Dana White Defends Cat Zingano-Miesha Tate Stoppage

Nate Lawson@NateLawsonCorrespondent IApril 16, 2013

ATLANTA, GA - FEBRUARY 16: UFC President Dana White speaks during a press conference promoting UFC 145: Jones v Evans at Philips Arena on February 16, 2012 in Atlanta, Georgia. (Photo by Scott Cunningham/Getty Images)
Scott Cunningham/Getty Images

Miesha Tate may have an issue with referee Kim Winslow's decision to rescue her from further damage against Cat Zingano at The Ultimate Fighter 17 Finale last weekend, but UFC president Dana White believes the stoppage was justified. 

Following two competitive rounds of the main card contest, Tate was on the receiving end of several knees and elbows in the final frame of her bout against Zingano. Winslow, who has been criticized for her officiating heavily by White in the past, stepped in just as Tate appeared to be shooting in for a desperation takedown.

At the post-fight press conference, the former Strikeforce champion contested that she never stopped fighting, stating, "I don't for one second feel like it should have been stopped." 

White told MMAjunkie.com that he disagrees with his fighter's stance.

"[Tate] was in a bad position; I think it was a good stoppage," White said. "People can say her hand was down and everything else, but she just ate six, seven, eight knees. It was time for the fight to be stopped."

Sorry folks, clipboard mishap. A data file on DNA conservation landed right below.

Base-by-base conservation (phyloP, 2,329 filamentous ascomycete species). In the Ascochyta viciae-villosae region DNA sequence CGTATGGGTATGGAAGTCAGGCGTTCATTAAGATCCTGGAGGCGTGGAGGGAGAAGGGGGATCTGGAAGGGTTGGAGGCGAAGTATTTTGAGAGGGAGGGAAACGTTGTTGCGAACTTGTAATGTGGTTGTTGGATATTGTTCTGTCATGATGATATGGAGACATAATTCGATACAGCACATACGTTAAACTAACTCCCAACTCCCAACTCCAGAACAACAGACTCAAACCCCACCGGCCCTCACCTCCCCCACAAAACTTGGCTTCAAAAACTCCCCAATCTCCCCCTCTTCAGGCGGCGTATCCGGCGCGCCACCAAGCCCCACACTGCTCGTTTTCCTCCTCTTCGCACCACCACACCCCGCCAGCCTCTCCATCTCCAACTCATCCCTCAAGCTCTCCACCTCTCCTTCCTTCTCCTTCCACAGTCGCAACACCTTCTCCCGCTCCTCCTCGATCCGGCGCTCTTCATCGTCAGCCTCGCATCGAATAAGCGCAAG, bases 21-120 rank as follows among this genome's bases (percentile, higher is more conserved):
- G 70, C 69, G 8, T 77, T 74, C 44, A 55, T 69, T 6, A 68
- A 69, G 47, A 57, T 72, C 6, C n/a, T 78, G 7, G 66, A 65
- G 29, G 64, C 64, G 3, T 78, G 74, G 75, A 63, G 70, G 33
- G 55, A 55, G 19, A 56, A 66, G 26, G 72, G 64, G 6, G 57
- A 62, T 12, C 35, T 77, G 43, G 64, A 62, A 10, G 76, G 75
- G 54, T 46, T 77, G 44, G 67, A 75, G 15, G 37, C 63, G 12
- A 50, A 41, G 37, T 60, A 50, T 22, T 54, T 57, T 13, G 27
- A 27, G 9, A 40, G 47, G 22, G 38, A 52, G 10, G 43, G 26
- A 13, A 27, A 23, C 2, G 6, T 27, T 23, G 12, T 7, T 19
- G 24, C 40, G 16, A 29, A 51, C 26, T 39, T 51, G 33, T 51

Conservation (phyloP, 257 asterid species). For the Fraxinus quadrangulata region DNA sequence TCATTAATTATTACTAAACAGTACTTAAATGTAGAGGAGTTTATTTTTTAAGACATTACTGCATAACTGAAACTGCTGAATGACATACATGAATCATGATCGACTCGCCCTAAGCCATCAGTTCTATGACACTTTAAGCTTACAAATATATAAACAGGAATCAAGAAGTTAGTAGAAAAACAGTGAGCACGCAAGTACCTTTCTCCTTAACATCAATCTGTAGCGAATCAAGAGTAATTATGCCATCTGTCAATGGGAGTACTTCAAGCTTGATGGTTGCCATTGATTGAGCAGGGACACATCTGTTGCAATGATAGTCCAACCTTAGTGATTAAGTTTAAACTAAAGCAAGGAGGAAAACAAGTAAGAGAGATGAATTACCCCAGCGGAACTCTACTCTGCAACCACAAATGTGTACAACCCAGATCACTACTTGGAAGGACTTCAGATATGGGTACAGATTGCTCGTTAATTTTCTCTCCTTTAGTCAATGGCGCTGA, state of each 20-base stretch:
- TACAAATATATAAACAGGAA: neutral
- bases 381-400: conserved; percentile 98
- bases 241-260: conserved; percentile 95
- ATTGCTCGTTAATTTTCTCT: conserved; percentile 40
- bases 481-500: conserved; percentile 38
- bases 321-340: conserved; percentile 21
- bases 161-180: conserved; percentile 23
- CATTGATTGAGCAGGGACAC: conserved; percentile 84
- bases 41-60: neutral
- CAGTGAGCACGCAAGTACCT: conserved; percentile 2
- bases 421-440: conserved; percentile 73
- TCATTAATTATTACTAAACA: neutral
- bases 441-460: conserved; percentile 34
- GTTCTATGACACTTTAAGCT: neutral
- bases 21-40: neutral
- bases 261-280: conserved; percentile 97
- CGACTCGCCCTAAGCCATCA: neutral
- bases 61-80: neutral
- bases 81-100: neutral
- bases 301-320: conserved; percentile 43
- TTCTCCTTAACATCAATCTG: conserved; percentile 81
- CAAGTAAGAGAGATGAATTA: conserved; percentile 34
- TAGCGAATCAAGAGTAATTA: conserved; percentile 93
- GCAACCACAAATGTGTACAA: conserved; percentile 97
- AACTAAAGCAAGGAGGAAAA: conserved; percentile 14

While Tate believes Winslow's mistake came with the timing of the stoppage, many critics of the referee feel she committed an even larger error, as one of Zingano's knees appeared to have possibly made contact with Tate's head. The strike in question occurred while Tate appeared to have a hand against the mat, which would make her a downed opponent. 

White isn't buying into that angle either, even if Winslow falls well short of his list of favorite referees.

"Her hand might have been down for a second," White continued. "First of all, it's a stupid rule anyway. It's the dumbest rule in the sport, number one. Number two, the referee was right there while the fight was going on. Not that that's one of my favorite referees--there's a lot that that referee doesn't see--but I do not agree that was a bad stoppage. It was a good stoppage. Was it illegal, what happened? If she saw it or didn't see it, that fight needed to be stopped either way in my opinion."

With the victory, Zingano secured a title shot against UFC women's bantamweight champion Ronda Rousey, as well as a head coaching spot on The Ultimate Fighter 18. 

Meanwhile, Tate falls short of regaining a shot at redemption against the champ. She met Rousey in March of 2012 at Strikeforce: Tate vs. Rousey, losing via first round armbar to her fierce rival.  

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